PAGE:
Reference 1 is aimed at assisting responsible agencies in managing the ever-increasing number of planned special events impacting transportation system operations in rural, urban, and metropolitan areas. It communicates to a wide audience that includes the novice planned special event practitioner, the experienced planned special event practitioner, the local, single-jurisdiction event planner and operations manager, and the regional, multi-jurisdiction event planner and operations manager.
Reference 2 (NCHRP Synthesis 309: Transportation Planning and Management for Special Events) reports on the state-of-the-practice of transportation-related activities associated with the planning and management of special events.
11.1.2 Relationship to Other Freeway Management Activities
Freeways are often the primary corridor flow routes that serve event patrons and participants destined to / from a planned special event and various areas of a region and beyond. These corridor flow routes connect to local, street-level flow routes that, in turn, serve event venue parking areas. A freeway interchange marks a point of connection between corridor flow routes and local flow routes.
The main objective of freeway management during planned special events is to minimize freeway mainline congestion. Freeway management and operations strategies implemented in response to local traffic flow or ramp operation degradation preserve freeway mainline operations. Freeway management for planned special events involves interchange operations and metering (Chapter 7), traveler information dissemination (Chapter 13), transportation management centers (Chapter 14), and traffic surveillance (Chapter 15). Other keys to success include achieving regional operations collaboration and cooperation (Chapter 16), deploying managed lanes (Chapter 8) to improve freeway safety and operations efficiency, and implementing traffic incident management (Chapter 10) techniques and strategies. Moreover, like all programs and activities that are intended to improve the operation of the transportation network, the performance of a traffic incident management program should be regularly monitored and assessed (Chapter 4), potentially resulting in changes and refinements.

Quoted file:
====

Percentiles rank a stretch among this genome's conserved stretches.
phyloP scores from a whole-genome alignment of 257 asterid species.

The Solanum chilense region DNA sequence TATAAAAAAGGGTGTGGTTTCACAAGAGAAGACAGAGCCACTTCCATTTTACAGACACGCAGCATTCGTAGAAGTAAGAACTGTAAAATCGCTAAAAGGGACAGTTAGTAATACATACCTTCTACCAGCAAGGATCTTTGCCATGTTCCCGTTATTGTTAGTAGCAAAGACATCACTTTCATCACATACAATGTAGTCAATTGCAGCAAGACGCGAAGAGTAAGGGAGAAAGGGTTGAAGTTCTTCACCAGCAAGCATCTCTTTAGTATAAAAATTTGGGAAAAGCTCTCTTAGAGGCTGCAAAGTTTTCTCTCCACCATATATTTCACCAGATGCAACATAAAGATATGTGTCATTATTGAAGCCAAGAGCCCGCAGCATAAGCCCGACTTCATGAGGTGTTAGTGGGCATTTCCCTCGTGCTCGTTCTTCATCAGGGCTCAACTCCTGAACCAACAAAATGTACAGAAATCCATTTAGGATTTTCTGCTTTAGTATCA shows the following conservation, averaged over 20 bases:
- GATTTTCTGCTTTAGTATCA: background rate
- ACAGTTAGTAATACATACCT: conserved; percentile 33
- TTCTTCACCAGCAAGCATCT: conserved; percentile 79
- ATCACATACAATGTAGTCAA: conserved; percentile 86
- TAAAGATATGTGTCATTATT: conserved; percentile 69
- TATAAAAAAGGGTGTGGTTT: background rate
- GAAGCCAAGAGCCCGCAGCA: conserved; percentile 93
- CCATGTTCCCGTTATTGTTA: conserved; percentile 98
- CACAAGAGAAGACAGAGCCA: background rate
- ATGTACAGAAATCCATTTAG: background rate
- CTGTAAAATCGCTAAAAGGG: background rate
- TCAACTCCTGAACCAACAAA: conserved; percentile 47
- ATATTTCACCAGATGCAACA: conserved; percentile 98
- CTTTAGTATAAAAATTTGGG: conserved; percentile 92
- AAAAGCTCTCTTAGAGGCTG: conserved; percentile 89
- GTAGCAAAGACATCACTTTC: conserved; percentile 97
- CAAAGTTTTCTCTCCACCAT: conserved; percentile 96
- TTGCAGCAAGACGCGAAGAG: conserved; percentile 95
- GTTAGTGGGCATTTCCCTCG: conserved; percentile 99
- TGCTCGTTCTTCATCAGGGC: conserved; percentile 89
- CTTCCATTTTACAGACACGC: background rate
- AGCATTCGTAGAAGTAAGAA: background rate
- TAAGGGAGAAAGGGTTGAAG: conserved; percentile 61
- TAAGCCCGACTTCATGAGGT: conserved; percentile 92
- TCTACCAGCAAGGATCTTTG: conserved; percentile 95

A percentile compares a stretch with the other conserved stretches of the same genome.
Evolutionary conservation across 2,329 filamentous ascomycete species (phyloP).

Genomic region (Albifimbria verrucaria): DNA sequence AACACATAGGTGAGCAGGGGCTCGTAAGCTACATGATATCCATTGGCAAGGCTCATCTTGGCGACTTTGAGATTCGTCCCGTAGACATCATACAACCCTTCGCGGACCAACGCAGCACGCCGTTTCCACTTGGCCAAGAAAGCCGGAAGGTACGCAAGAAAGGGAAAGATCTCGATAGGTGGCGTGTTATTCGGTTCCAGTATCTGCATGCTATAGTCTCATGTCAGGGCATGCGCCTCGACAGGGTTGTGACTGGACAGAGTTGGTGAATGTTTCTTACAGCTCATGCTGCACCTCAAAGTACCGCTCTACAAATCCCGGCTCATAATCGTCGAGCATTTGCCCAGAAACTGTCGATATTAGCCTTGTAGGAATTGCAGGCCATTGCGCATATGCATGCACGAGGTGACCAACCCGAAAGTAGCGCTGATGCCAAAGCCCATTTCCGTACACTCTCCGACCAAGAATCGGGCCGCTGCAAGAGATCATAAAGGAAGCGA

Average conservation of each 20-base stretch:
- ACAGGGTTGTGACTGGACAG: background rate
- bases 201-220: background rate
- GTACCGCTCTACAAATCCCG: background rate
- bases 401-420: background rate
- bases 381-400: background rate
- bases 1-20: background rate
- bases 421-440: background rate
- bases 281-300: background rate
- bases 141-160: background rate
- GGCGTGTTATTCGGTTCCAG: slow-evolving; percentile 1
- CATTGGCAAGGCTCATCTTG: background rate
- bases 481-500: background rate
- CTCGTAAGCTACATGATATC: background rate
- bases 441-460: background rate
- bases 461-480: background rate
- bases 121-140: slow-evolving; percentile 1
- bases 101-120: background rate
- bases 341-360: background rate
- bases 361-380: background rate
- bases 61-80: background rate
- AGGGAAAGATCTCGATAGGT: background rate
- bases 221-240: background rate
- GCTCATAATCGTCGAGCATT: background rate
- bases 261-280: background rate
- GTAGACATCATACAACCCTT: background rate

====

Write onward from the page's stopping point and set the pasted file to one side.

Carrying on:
Planned special events pose a unique and diverse set of challenges to stakeholders charged with maintaining transportation system safety, mobility, and reliability. These challenges include: